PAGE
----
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EDITORIAL: Russia, Nation of Smokestacks

EDITORIAL

Russia, Nation of Smokestacks

Of the following group of nations, the worst cigarette smokers on the planet, which do you think is the very, very worst, the most suicidal, the bottom of the wretched barrel?

Bangladesh

Brazil

China

Egypt

India

Mexico

Philippines

Poland

Russian Federation

Thailand

Turkey

Ukraine

Uruguay

Viet Nam

Yes, it’s Russia. Surprise, surprise.

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EDITORIAL: Savage Russia, Documented

EDITORIAL

Savage Russia, Documented

Question:  What do Albania, Kazakhstan and Russia have in common?

Answer:  Their scores on the most recent Human Development Index published by the United Nations are virtually identical.  Russia ranks #65 on the list, Albania is just ahead at #64 and Kazakhstan just behind at #66. Bulgaria, Belarus and Libya, for instance, are well ahead of Russia.  Perhaps most bitter of all for the America-hating Russians, the USA stands at #4 on the list, ahead of every single major nation on the planet.

The world would — quite properly — find it ludicrous to suggest that Bulgaria, Libya or Belarus be given a seat on the G-8.  Why doesn’t it find Russia’s seat on that panel just as insane?

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EDITORIAL: Russia is not Sustainable

EDITORIAL

Russia is not Sustainable

“What became clear from the financial crisis is that Russia is not a sustainable BRIC,” said Mark Leonard, director of the European Council on Foreign Relations.

What makes it so clear that Russia isn’t sustainable?  The Wall Street Journal reports a truly stunning fact:  “After years of rapid economic growth, Russia was hit hard by the crisis. Last year, its economy shrank by 7.9%. That put its economic performance in 206th place out of 213 countries, according to the Central Intelligence Agency.”

That’s right:  Last year, only seven countries on the entire planet performed worse than the one presided over by proud KGB spy Vladimir Putin.

So now, a desperate Russia is attempting to make common cause with the European Union. Good luck with that, Russians.

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EDITORIAL: Once again, Russia comes in Dead Last

EDITORIAL

Once again, Russia comes in Dead Last

The virtual ink on our recent survey of Russia’s evaluations by ten major international ratings agencies is barely dry and, yes, you guessed it, once again Russia has been rated and once again it has come in dead last.

This time, Russia was compared to eighteen major nations in Europe in regard to the amount of time their citizens spend wasting time waiting in lines — and Russia was by far the worst of any country in the group.  Russians spent twice as much time waiting in lines as the second-worst nation on the list.  It comes as no surprise, of course, to anyone who has spent any time living in Russia, nor does the nasty, hostile reception you get at the end of that time spent waiting.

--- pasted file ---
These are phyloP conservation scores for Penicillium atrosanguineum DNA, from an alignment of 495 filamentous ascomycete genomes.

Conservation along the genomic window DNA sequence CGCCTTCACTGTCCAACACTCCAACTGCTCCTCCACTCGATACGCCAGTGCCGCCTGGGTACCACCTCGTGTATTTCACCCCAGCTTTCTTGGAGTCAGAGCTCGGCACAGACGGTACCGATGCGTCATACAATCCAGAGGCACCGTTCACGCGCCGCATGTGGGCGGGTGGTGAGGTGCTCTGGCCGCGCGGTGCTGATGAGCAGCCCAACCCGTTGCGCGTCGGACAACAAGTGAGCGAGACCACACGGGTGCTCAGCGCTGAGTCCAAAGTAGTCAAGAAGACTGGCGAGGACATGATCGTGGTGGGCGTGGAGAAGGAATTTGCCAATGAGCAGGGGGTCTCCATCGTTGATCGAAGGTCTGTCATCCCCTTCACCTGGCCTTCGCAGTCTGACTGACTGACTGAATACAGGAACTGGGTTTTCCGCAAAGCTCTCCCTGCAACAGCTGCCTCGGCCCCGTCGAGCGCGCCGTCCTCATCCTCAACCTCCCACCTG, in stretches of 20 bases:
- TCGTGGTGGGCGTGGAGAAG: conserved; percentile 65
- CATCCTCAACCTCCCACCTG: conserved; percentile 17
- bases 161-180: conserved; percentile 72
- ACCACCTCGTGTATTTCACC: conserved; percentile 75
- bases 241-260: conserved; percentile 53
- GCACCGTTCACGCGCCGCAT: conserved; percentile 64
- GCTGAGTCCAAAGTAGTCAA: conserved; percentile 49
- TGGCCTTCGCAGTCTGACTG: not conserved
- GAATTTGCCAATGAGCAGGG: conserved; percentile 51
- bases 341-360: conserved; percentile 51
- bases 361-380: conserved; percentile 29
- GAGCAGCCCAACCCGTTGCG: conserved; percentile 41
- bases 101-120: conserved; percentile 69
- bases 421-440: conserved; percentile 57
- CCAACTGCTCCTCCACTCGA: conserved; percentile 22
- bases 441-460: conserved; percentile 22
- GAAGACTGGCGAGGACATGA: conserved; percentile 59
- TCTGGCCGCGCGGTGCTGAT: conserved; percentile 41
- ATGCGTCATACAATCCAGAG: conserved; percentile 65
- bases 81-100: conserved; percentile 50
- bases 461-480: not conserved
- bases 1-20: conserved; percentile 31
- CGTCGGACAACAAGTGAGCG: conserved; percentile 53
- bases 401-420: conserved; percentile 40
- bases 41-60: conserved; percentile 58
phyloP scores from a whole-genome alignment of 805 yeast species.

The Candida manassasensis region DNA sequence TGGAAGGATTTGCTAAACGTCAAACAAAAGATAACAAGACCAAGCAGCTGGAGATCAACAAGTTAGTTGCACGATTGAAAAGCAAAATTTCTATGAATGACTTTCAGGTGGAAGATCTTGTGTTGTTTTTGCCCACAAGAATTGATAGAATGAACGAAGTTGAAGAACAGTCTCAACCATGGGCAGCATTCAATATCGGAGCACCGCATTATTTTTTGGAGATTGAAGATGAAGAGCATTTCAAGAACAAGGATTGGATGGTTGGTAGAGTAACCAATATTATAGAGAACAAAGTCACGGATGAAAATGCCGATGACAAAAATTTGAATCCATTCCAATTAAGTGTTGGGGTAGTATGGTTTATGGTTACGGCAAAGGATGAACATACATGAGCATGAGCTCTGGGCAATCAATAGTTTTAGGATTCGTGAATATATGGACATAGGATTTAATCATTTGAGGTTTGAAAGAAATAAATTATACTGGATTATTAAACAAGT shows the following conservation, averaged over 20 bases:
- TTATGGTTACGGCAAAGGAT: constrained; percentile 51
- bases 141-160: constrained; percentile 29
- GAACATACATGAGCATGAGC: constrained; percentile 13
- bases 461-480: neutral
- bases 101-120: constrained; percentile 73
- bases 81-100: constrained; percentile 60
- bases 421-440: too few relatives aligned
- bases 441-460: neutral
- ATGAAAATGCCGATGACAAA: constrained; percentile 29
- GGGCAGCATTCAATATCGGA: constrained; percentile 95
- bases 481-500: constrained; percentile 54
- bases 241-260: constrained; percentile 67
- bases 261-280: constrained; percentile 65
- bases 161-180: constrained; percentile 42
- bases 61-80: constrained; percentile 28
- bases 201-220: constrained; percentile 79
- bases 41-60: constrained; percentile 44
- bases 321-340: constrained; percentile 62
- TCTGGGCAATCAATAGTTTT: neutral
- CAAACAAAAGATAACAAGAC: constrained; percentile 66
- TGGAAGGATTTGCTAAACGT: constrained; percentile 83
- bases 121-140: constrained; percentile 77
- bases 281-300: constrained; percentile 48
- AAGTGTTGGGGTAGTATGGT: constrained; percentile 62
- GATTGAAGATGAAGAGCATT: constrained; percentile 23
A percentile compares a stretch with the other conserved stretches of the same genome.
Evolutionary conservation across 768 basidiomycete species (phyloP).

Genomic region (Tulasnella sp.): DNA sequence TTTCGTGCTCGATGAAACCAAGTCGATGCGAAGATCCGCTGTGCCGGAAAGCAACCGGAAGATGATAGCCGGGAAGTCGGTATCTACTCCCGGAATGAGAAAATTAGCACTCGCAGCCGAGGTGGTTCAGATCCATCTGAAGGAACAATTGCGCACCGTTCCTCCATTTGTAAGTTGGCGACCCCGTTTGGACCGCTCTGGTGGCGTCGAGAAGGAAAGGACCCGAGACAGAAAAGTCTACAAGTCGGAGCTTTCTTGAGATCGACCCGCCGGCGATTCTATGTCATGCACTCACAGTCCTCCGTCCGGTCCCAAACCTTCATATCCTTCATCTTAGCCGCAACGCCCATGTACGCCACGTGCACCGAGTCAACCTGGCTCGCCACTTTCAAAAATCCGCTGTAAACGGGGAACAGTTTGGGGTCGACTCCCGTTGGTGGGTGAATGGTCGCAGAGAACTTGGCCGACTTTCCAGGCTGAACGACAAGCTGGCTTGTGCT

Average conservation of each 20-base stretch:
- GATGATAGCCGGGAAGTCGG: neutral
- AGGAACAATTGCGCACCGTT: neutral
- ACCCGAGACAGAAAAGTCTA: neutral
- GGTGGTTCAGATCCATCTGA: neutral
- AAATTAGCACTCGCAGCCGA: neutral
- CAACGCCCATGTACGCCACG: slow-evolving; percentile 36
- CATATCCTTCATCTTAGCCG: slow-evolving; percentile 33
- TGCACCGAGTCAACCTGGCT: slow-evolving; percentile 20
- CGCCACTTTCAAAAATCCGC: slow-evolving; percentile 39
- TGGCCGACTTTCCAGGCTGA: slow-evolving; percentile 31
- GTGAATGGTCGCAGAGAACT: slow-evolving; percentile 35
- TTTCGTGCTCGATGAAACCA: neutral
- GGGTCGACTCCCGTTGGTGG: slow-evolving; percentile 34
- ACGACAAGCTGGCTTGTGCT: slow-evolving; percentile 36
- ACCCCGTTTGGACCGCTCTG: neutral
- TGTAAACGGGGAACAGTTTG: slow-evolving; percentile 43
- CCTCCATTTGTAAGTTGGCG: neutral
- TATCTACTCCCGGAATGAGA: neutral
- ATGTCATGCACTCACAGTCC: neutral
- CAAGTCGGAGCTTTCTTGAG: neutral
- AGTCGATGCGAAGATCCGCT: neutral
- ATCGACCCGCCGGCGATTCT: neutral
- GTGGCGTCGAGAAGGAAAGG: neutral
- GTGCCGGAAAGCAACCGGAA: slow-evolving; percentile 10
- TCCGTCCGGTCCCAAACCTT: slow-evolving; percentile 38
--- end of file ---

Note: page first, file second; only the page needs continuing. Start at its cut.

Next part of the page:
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EDITORIAL: In Putin’s Russia, a Perfect Zero out of Ten

EDITORIAL

In Putin’s Russia, a Perfect Zero out of Ten

With the grave situation for defenders of human rights and democracy growing worse in 2009, Nations in Transit findings show that over the past decade, Russia has undergone the largest decline of any country in the study of 29 countries in the former Communist states of Europe and Eurasia.

– Freedom House, Nations in Transit 2010

The latest report from Freedom House on the progress of “post-Soviet” nations has once again determined that Russia is by far the most backwards and oppressive nation in that benighted region.  Nobody vaguely familiar with this blog can be surprised, of course, since we’ve often documented (see the “rating Russia” category in our sidebar) how Russia lags behind the entire world no matter what criteria are used to judge it.

After the jump, we review Russia’s most recent scores from ten separate international ratings agencies across a wide range of social, economic and political criteria.  In every single one of them, the Putin regime is deemed an absolute failure.  Not only does Russia fail to score as high as the top 50% in any category ranging from life expectancy to societal violence, Russia does not even break into the top 35% on one single occasion.

When only one study is at issue, a Russian propagandist can easily claim “Russophobia” and dismiss the results.  That becomes more difficult when two or three different studies from different parts of the world with different staffs of experts reach the same conclusion.

But, we believe, when ten different studies are presented, no thinking reasonable person can escape the conclusion that the government of Vladimir Putin is an abject disaster.  It’s not our opinion, it’s documented scientific fact.

Here are the results ranked by Russia’s performance starting with the best, showing the category, Russia’s precise score, it’s relative location in the group and the source of the study (a study of at least 100 other countries was required to be included):

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Backwards, Oppressive, Horrifying Russia

Our lead editorial touts the latest “Nations in Transit” report from Freedom House, which finds that Russia  “has undergone the largest decline of any country in the study” of 29 countries in post-Soviet space where human rights and democracy are concerned.  Here is the executive summary from the Russia report.

Over the past decade, Russia’s government has become increasingly authoritarian. Boris Yeltsin’s presidential tenure from 1991 to 1999 saw competitive, but tainted, elections, relatively free television discussions, an incipient civil society, and somewhat decentralized political power. However, it laid the groundwork for increasingly authoritarian rule with the 1993 tank assault on the Parliament, a super-presidential constitution, the first Chechen war, and extensive corruption.

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EDITORIAL: Russia, Loathed and Reviled

EDITORIAL

Russia, Loathed and Reviled

Russia, out of touch

“Views on Russia’s influence are still predominantly negative worldwide.”

That was the conclusion of the latest BBC poll on the attitudes of countries around the world towards Vladimir Putin’s Russia.